“All politics is local,” but it doesn’t mean outsiders can’t try to make sense of things. Early this week, events underscoring big international political stories of the past couple years help us do just that. Then things take a decidedly local turn, with a major arts festival kicking off, an embarrassment of theatrical riches pulling us in different directions and a pair of city nonprofits letting their hair down.
Monday, September 29
#Babylon’13 is a series of on-the-ground short films documenting the global headline-making civil unrest that broke out in Ukraine in November 2013. But the events the series captures are often difficult to grasp due to language and culture barriers, a problem worsened by a lack of scrutable English translation via Youtube. Tonight after a 7:30 screening of the films in the Whitney Humanities Center (53 Wall St, New Haven), you can cut out the digital middlemen and ask the director himself, Yuri Gruzinov, exactly what it all means. Free.
Tuesday, September 30
Ever wonder how the news gets made at the big news organizations? Michael Forsythe, an award-winning correspondent for the New York Times, seems well-situated to demonstrate the process, and he’ll be doing that today in relation to a very specific, sometimes dangerous topic: uncovering the hidden financial wealth of China’s “political elite.” The free talk in Yale’s Luce Hall (34 Hillhouse Ave, New Haven) is titled “Following the Money in Chinese Politics,” during which Forsythe plans to show attendees “the source documents used to back up front-page stories” in the Times on this topic—and how they can do their own investigating even without major media company resources. No doubt he’ll also share fascinating tidbits about life in China and Hong Kong, where he’s been based.
Wednesday, October 1
B.J. Novak (pictured above) is best-known for playing the hilarious do-nothing Ryan Howard on the U.S. version of The Office, yet behind the scenes he was one of the series’s most prolific writers, penning 15 episodes. Since then, in addition to an episode of The Mindy Project, he’s written two books, a collection of short stories called One More Thing and a children’s book called The Book With No Pictures. Buy one or the other through indie book shop R.J. Julia (768 Boston Post Rd, Madison; $17.99-24.95) to gain entry to a 6 p.m. in-store author event tonight, with one purchased book covering admission for up to two adults and two kids. It appears there may also be a limited number of free tickets available; call (203) 245-3959 to find out more.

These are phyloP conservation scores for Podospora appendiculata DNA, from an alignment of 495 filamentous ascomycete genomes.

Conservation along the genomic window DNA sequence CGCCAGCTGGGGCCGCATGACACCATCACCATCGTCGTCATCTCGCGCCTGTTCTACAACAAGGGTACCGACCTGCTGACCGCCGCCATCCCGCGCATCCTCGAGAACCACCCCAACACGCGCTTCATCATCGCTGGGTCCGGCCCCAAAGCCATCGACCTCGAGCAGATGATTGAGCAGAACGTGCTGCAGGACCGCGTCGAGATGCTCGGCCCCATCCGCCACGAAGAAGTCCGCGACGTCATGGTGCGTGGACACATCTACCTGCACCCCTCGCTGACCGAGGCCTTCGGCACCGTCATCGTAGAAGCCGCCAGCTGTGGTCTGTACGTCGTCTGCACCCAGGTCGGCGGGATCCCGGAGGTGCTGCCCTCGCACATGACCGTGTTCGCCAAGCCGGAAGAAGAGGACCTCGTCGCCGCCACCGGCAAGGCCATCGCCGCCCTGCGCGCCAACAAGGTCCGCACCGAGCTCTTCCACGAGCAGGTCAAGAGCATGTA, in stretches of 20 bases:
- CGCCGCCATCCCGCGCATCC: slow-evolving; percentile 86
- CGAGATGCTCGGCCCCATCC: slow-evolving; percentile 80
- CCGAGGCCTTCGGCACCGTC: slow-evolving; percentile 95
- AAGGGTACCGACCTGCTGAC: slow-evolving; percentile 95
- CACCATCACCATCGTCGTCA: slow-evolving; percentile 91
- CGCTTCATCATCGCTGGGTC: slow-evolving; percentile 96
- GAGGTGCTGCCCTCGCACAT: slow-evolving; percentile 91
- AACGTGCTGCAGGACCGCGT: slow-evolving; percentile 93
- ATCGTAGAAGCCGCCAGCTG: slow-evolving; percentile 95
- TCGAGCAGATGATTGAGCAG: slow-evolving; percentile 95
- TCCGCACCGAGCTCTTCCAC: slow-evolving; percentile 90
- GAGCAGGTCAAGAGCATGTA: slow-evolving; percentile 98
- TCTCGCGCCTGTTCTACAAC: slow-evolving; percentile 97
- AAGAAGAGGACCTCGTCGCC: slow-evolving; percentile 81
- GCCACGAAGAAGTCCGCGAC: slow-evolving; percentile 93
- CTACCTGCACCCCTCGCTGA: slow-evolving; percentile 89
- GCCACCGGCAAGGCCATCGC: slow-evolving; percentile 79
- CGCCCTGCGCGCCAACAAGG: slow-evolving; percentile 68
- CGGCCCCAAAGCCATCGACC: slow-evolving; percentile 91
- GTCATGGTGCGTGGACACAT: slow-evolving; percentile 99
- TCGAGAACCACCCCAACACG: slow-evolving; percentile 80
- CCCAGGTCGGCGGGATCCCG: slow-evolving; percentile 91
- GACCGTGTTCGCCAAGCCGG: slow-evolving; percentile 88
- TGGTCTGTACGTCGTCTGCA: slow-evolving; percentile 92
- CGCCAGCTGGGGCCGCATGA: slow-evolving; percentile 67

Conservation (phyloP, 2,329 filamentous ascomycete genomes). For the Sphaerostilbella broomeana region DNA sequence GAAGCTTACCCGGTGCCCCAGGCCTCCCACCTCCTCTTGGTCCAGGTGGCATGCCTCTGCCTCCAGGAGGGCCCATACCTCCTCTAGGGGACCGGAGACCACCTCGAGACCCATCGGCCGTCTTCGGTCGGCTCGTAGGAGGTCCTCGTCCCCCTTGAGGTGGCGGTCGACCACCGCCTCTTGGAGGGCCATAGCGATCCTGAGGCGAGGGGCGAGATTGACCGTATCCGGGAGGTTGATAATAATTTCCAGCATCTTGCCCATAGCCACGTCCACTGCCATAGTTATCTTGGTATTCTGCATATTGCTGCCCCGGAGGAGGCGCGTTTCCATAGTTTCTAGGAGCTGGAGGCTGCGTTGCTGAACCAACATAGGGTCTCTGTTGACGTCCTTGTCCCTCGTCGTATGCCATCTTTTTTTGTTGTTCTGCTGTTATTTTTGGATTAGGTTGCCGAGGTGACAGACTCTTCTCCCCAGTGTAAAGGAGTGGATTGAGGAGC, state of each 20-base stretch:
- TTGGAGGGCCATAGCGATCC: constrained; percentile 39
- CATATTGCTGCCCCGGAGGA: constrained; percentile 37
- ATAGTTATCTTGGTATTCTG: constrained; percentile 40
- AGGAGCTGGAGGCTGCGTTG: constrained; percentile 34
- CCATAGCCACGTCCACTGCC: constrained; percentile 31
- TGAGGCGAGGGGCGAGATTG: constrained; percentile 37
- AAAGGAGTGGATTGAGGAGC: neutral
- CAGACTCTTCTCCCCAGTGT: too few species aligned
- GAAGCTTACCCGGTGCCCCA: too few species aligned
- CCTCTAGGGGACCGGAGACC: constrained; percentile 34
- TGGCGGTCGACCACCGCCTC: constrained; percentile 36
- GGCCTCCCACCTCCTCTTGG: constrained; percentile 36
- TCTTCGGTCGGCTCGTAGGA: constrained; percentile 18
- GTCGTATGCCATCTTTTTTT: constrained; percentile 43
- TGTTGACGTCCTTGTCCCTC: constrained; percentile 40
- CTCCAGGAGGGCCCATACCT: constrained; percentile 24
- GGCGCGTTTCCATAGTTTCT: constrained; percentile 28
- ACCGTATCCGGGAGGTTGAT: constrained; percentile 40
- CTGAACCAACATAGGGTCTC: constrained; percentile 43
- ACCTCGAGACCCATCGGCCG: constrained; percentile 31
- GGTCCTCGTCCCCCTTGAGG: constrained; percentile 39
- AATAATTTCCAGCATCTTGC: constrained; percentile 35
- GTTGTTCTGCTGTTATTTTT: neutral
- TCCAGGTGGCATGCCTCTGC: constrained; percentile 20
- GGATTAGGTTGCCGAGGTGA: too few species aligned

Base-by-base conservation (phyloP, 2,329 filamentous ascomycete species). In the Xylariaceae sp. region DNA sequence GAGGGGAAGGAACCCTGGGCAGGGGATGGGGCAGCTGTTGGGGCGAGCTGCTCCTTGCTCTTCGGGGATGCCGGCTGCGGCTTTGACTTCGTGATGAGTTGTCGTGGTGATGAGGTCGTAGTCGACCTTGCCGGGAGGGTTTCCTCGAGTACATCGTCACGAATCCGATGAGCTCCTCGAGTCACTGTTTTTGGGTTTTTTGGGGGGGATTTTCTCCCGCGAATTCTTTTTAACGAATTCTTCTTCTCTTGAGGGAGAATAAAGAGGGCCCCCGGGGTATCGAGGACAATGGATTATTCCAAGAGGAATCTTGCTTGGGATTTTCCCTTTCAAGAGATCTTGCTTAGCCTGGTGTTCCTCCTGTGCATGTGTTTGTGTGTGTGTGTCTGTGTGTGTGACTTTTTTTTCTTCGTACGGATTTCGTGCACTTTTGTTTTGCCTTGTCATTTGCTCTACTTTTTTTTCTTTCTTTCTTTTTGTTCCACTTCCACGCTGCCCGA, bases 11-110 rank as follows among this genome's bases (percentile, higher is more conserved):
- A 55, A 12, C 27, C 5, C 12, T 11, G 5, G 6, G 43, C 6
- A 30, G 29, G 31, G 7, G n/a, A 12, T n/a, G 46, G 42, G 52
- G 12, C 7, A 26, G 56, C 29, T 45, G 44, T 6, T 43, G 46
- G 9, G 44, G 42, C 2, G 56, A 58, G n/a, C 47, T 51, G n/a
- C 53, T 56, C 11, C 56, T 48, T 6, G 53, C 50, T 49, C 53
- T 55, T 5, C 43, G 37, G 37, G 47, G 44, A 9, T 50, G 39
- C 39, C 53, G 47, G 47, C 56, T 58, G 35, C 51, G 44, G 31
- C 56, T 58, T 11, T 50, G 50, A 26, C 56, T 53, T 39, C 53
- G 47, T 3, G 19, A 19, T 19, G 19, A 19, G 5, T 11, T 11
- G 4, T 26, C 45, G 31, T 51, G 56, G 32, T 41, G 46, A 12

Thursday, October 2
From 5 to 8 p.m. today and tomorrow, this year’s venue-hopping, multi-weekend visual arts bonanza City-Wide Open Studios is getting not one but two opening receptions hosted by organizer Artspace (50 Orange St, New Haven; 2030-772-2709). Perhaps it’s because there’ll be too much art to see in one go, with the gallery planning to display work from each of the festival’s more than 300 participating artists. Along with refreshments and stimulating ideas, be sure to pick up a guide map to the next three weekends of the festival, which carries the theme “Transported / Illuminated.”
Friday, October 3
Tonight, Yale has more theater going on than you can shake a script at. At 8 p.m., Yale Rep (203-432-1234) opens its 2014-15 season in the University Theatre (222 York St, New Haven), with Tom Stoppard’s comedy-tinged Arcadia, dealing with “illicit passions and professional rivalries” in settings two-plus centuries apart. At 8 p.m. in the Yale Repertory Theatre (1120 Chapel St, New Haven), Yale Dramat stages Arthur Miller’s All My Sons, a “devastating drama” set in the aftermath of World War II that “holds a mirror up to its audience and contemporary American society, and reflects back a dark image.” At 3:30 and 8 p.m. in the Iseman Theatre (1156 Chapel St, New Haven), the Yale School of Drama puts on Clifford Odets’s Paradise Lost, a “vibrant and philosophical exploration into a middle-class home” set in Depression-era New York City. And over at the Whitney Humanities Center (53 Wall St, New Haven) at 8 p.m., there’s Liminal, an “original piece of audience participation ritual theater” by senior student Nathaniel Dolquist, who requests that ticket holders “wear clothes you can move/dance in.” With only 16 participants for each performance, Liminal appears to be all booked up, but you can still request a spot on the waitlist.
Saturday, October 4
Centered around its offices at 419 Whalley Avenue, the Community Action Agency of New Haven holds its “Passport to Prosperity Walk & Activity Day” today. The idea behind the three-mile walk, commencing at 10 a.m. (registration opens at 8:30), is to raise funds for CAANH’s “programs and services that promote self-sufficiency” for the families it works with, from housing assistance to financial literacy to basic computer skills. We’re told the activity day, which runs from 10 a.m. to 4 p.m., boasts family-friendly attractions including a dunk tank, face-painting, “games of chance,” a fire truck, a DJ and foods from Thai to Italian.
Sunday, October 5
The New Haven Land Trust mixes bus-iness with pleasure during today’s “Habitat, Harvest, and Happy Hour” fundraiser. The first piece of the itinerary, leaving from Ordinary (990 Chapel St, New Haven) at 4:30 p.m., involves a “comfortable coach bus” tour of local nature preserves and community gardens. Then, at 6:30, the group returns to Ordinary for the second half of the fun—a two-hour party full of complimentary wine and beer, plus cheese and charcuterie courtesy of Caseus. Tickets covering both the tour and happy hour cost $80 each; a ticket for the party alone runs $45.
Written by Dan Mims. Photo, taken by Justin Lubin for NBC, depicts B.J. Novak as Ryan Howard in The Office.